Of course the success of an audiobook is highly dependent on the quality of the narrator. Kate Reading* has narrated 234 audiobooks now available on Amazon. She has received three “Earphones Awards” and has been named by AudioFile magazine as a "Voice of the Century". And so it was no surprise when I found myself completely entranced by her reading. In Madame Bovary, she assumes different dialog voices for each of Flaubert’s many characters (not all narrators do this) and in so doing creates an image in the listener’s mind. Homais is proud and bellicose, Emma is generally soft and earnest. Charles sounds like more of a dullard than he probably is, being a doctor. Rodolphe’s voice is dark and scheming while Monsieur Leon sounds like he just smoked some wickedly strong dope.
Imagine the scene at the agricultural fair, with Rodolphe fawning over Emma as if he might start kissing her all over at any moment, interspersed with the official announcements of awards for agricultural advancements for things like manure, and Reading’s tone quickly switching between Rodolphe’s earnest entreaties, Emma’s stunned, stilted expressions, and the pronouncements of the judges at the podium. I like to assume that Reading pulled this off in a live performance, vs. a slick editing job in post production piecing it all together. She alternates between the tones of each character so fluidly that your mind darts around the scene, now imagining Rodolph and his silly excesses, then Emma’s flushed response, then the stiff prefect’s assistant making an award announcement.
When Flaubert’s omniscient narrator gets into a character’s head, it is very clear when reading the text. But when listening, the transition from objective narrator to the thoughts of a character can tricky. The audiobook narrator must create subtly different inner voices for each character to indicate that we are seeing a particular scene through their eyes. Reading is masterful at this. She follows Emma’s manic-depressive swings: she is slightly breathless, anxious when Emma is in her mania, and sadly sighing, despondent, and resigned when Emma is depressed. When in Rodolphe’s head, Reading’s voice is cool, calculating, flippant, and dismissive.
Thus our audiobook narrator imbues the tone of the character into those passages of exposition that are directly related to their psychology of the characters. Much of the novel, after Emma becomes the focal point, is about her reacting to the world around her as well as her inner self.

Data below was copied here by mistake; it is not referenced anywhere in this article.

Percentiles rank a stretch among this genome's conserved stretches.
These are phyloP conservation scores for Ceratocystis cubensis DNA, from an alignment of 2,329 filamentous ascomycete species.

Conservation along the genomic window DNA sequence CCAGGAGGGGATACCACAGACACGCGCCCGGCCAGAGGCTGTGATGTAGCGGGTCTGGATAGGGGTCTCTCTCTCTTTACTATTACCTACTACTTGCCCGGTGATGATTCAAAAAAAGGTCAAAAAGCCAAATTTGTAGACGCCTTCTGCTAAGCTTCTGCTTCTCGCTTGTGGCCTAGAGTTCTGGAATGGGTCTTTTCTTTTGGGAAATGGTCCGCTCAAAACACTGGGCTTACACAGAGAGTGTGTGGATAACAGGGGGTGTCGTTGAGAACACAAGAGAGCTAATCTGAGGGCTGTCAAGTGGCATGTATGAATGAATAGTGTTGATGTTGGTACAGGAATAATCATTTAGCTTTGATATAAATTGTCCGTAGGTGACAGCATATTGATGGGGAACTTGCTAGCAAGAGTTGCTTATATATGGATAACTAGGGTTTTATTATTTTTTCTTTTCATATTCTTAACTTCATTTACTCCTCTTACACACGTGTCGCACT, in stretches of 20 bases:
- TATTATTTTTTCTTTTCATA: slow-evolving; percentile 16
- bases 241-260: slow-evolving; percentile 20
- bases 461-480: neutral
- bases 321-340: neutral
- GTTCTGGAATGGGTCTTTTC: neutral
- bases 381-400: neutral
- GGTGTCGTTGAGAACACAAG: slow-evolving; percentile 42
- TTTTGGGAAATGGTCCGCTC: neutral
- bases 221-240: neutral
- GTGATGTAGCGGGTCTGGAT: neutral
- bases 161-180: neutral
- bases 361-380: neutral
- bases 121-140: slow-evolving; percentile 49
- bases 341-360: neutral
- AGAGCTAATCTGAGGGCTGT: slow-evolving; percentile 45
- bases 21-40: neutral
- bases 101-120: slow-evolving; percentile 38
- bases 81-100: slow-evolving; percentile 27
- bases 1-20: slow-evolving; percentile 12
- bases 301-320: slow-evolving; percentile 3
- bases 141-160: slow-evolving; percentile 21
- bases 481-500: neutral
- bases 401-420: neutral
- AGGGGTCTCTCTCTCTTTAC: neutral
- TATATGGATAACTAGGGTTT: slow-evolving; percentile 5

“Then her physical desires, her cravings for money, and the fits of melancholy born of her passion, all merged in a single torment;—and instead of putting it out of her mind, she clung to it more, provoking herself to the point of pain and seeking every opportunity to do so. She was irritated by a dish badly served or a door half open, lamented the velvet she did not have, the happiness that eluded her, her too-lofty dreams, her too-narrow house.” (K.L 2003)
Passages such as these are read if not entirely in Emma’s voice, then with a hint of her overall tone. Similarly, when Rodolphe is preparing to write his goodbye letter to Emma, Reading takes on a voice that clearly signals we are seeing the world through his
“Indeed, these women, flocking into his thoughts all at the same time, impeded and diminished one another, as though leveled by the sameness of his love. And picking up fistfuls of the disordered letters, he amused himself for a few minutes letting them fall in cascades from his right hand into his left. At last, bored, sleepy, Rodolphe carried the tin back to the cupboard, saying to himself: “What a load of nonsense! . . .”
Which summed up his opinion; for his pleasures, like schoolchildren in a schoolyard, had so trampled his heart that nothing green grew there, and whatever passed through it, more heedless than the children, did not even leave behind its name, as they did, carved on the wall.” (K.L. 3667)
O! To Be Bipolar in the 19th Century!
Every time I listened I was transported to the “July Monarchy” and the era of Louis-Phillip, “The Citizen King”. And although it would be impossible for an educated 21st century “realist” to conjure such a character as Emma Bovary without acknowledging that she suffers from what it now a universally recognized mental illness called “depression”, more specifically “bipolar disorder”, it would equally be difficult to create a young middle-class mother, moreover the wife of a doctor, who would go untreated for her obvious illness. Thus does Emma’s disastrous loss of control become even more tragic when viewed through the 21st lens. We can't help but wonder “if only Homais had some lithium!”
Like many of the characteristics of Madame Bovary, the audio version paints Emma’s misfiring neurons in stark relief. Indeed there’s nothing she can do about it and she ends up dying from the condition. I can only say that it’s testimony to Flaubert’s awesome powers and skills that today, 158 years later, I care about what happens to Emma Bovary.
*The late Herb Caen, long-time humor columnist for the San Francisco Chronicle, would have labeled Kate Reading’s name a “namephreak”. As in “isn’t it freaky that a woman with the last name ‘Reading’ should end up being a ‘reader’…”
.**If I remember the Evelyn Wood speed reading theory correctly, it is when we produce this voice inside our heads that we read very slowly. If we want to digest massive quantities of printed information quickly, we must turn off the voice in our head and learn to “batch process” words like we would process a visual image. Digesting Madame Bovary in such a fashion would mean to miss much of Flaubert’s stated intent.